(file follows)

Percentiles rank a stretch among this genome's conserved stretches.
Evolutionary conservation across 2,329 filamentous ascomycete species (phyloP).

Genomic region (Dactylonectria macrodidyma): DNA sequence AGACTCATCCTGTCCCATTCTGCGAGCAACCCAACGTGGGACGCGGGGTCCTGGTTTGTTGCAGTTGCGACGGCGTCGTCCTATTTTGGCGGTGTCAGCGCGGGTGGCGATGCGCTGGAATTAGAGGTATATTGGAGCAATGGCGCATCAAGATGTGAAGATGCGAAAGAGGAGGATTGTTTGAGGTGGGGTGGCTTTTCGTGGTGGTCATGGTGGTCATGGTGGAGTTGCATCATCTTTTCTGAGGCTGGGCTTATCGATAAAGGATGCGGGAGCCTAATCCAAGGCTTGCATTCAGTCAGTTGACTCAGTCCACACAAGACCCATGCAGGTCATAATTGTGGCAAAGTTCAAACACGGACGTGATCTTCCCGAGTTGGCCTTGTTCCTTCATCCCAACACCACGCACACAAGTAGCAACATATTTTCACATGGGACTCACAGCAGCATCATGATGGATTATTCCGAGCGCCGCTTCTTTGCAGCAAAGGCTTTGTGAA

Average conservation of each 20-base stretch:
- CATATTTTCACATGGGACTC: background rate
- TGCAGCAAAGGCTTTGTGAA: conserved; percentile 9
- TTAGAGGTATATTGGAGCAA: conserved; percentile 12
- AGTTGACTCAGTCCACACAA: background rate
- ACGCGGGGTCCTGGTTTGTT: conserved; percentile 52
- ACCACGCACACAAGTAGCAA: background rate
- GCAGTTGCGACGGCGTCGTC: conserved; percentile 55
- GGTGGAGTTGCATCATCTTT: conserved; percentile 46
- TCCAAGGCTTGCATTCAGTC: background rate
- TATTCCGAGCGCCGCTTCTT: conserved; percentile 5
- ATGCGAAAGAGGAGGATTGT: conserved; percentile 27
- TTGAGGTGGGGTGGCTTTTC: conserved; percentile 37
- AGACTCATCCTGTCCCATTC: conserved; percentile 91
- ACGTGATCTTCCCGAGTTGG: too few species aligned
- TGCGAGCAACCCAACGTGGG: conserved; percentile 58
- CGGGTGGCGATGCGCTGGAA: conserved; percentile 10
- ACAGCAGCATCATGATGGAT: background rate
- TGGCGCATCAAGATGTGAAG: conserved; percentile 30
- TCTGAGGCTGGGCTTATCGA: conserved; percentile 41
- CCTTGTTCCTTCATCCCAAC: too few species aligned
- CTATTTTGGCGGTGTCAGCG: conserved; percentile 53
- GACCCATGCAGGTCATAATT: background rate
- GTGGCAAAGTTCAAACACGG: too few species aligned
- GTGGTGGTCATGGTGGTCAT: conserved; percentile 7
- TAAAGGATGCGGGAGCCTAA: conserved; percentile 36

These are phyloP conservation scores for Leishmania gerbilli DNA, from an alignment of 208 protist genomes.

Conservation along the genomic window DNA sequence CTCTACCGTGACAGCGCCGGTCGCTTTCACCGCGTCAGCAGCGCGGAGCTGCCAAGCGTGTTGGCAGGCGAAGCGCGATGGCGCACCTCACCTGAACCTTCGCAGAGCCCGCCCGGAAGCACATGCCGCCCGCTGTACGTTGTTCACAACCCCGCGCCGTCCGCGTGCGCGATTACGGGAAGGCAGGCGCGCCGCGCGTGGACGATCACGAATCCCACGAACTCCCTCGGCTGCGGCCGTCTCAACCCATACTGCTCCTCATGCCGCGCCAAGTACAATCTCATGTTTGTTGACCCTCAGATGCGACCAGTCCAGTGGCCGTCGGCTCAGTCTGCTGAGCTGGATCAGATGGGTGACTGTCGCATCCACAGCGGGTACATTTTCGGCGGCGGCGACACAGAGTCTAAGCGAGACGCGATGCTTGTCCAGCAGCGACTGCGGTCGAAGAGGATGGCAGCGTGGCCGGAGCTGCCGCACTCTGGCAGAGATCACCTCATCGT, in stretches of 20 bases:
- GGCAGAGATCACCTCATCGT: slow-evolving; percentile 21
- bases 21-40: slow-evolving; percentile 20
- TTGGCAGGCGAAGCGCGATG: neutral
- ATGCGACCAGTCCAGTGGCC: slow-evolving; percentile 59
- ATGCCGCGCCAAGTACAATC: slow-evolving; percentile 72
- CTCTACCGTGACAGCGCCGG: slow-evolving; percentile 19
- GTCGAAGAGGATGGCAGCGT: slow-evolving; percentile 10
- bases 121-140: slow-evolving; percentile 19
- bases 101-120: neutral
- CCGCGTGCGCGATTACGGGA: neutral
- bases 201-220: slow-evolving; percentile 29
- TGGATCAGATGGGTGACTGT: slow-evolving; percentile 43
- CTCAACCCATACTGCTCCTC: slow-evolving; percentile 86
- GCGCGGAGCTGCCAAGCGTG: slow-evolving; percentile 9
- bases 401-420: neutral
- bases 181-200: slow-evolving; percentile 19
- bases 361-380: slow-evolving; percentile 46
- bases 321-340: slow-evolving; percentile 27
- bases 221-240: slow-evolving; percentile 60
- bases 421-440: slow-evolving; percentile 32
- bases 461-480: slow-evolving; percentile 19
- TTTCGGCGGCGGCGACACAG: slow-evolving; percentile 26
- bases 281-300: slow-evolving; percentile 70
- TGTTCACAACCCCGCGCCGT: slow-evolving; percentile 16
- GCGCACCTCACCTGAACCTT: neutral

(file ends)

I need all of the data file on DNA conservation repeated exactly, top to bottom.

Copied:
Percentiles rank a stretch among this genome's conserved stretches.
Evolutionary conservation across 2,329 filamentous ascomycete species (phyloP).

Genomic region (Dactylonectria macrodidyma): DNA sequence AGACTCATCCTGTCCCATTCTGCGAGCAACCCAACGTGGGACGCGGGGTCCTGGTTTGTTGCAGTTGCGACGGCGTCGTCCTATTTTGGCGGTGTCAGCGCGGGTGGCGATGCGCTGGAATTAGAGGTATATTGGAGCAATGGCGCATCAAGATGTGAAGATGCGAAAGAGGAGGATTGTTTGAGGTGGGGTGGCTTTTCGTGGTGGTCATGGTGGTCATGGTGGAGTTGCATCATCTTTTCTGAGGCTGGGCTTATCGATAAAGGATGCGGGAGCCTAATCCAAGGCTTGCATTCAGTCAGTTGACTCAGTCCACACAAGACCCATGCAGGTCATAATTGTGGCAAAGTTCAAACACGGACGTGATCTTCCCGAGTTGGCCTTGTTCCTTCATCCCAACACCACGCACACAAGTAGCAACATATTTTCACATGGGACTCACAGCAGCATCATGATGGATTATTCCGAGCGCCGCTTCTTTGCAGCAAAGGCTTTGTGAA

Average conservation of each 20-base stretch:
- CATATTTTCACATGGGACTC: background rate
- TGCAGCAAAGGCTTTGTGAA: conserved; percentile 9
- TTAGAGGTATATTGGAGCAA: conserved; percentile 12
- AGTTGACTCAGTCCACACAA: background rate
- ACGCGGGGTCCTGGTTTGTT: conserved; percentile 52
- ACCACGCACACAAGTAGCAA: background rate
- GCAGTTGCGACGGCGTCGTC: conserved; percentile 55
- GGTGGAGTTGCATCATCTTT: conserved; percentile 46
- TCCAAGGCTTGCATTCAGTC: background rate
- TATTCCGAGCGCCGCTTCTT: conserved; percentile 5
- ATGCGAAAGAGGAGGATTGT: conserved; percentile 27
- TTGAGGTGGGGTGGCTTTTC: conserved; percentile 37
- AGACTCATCCTGTCCCATTC: conserved; percentile 91
- ACGTGATCTTCCCGAGTTGG: too few species aligned
- TGCGAGCAACCCAACGTGGG: conserved; percentile 58
- CGGGTGGCGATGCGCTGGAA: conserved; percentile 10
- ACAGCAGCATCATGATGGAT: background rate
- TGGCGCATCAAGATGTGAAG: conserved; percentile 30
- TCTGAGGCTGGGCTTATCGA: conserved; percentile 41
- CCTTGTTCCTTCATCCCAAC: too few species aligned
- CTATTTTGGCGGTGTCAGCG: conserved; percentile 53
- GACCCATGCAGGTCATAATT: background rate
- GTGGCAAAGTTCAAACACGG: too few species aligned
- GTGGTGGTCATGGTGGTCAT: conserved; percentile 7
- TAAAGGATGCGGGAGCCTAA: conserved; percentile 36

These are phyloP conservation scores for Leishmania gerbilli DNA, from an alignment of 208 protist genomes.

Conservation along the genomic window DNA sequence CTCTACCGTGACAGCGCCGGTCGCTTTCACCGCGTCAGCAGCGCGGAGCTGCCAAGCGTGTTGGCAGGCGAAGCGCGATGGCGCACCTCACCTGAACCTTCGCAGAGCCCGCCCGGAAGCACATGCCGCCCGCTGTACGTTGTTCACAACCCCGCGCCGTCCGCGTGCGCGATTACGGGAAGGCAGGCGCGCCGCGCGTGGACGATCACGAATCCCACGAACTCCCTCGGCTGCGGCCGTCTCAACCCATACTGCTCCTCATGCCGCGCCAAGTACAATCTCATGTTTGTTGACCCTCAGATGCGACCAGTCCAGTGGCCGTCGGCTCAGTCTGCTGAGCTGGATCAGATGGGTGACTGTCGCATCCACAGCGGGTACATTTTCGGCGGCGGCGACACAGAGTCTAAGCGAGACGCGATGCTTGTCCAGCAGCGACTGCGGTCGAAGAGGATGGCAGCGTGGCCGGAGCTGCCGCACTCTGGCAGAGATCACCTCATCGT, in stretches of 20 bases:
- GGCAGAGATCACCTCATCGT: slow-evolving; percentile 21
- bases 21-40: slow-evolving; percentile 20
- TTGGCAGGCGAAGCGCGATG: neutral
- ATGCGACCAGTCCAGTGGCC: slow-evolving; percentile 59
- ATGCCGCGCCAAGTACAATC: slow-evolving; percentile 72
- CTCTACCGTGACAGCGCCGG: slow-evolving; percentile 19
- GTCGAAGAGGATGGCAGCGT: slow-evolving; percentile 10
- bases 121-140: slow-evolving; percentile 19
- bases 101-120: neutral
- CCGCGTGCGCGATTACGGGA: neutral
- bases 201-220: slow-evolving; percentile 29
- TGGATCAGATGGGTGACTGT: slow-evolving; percentile 43
- CTCAACCCATACTGCTCCTC: slow-evolving; percentile 86
- GCGCGGAGCTGCCAAGCGTG: slow-evolving; percentile 9
- bases 401-420: neutral
- bases 181-200: slow-evolving; percentile 19
- bases 361-380: slow-evolving; percentile 46
- bases 321-340: slow-evolving; percentile 27
- bases 221-240: slow-evolving; percentile 60
- bases 421-440: slow-evolving; percentile 32
- bases 461-480: slow-evolving; percentile 19
- TTTCGGCGGCGGCGACACAG: slow-evolving; percentile 26
- bases 281-300: slow-evolving; percentile 70
- TGTTCACAACCCCGCGCCGT: slow-evolving; percentile 16
- GCGCACCTCACCTGAACCTT: neutral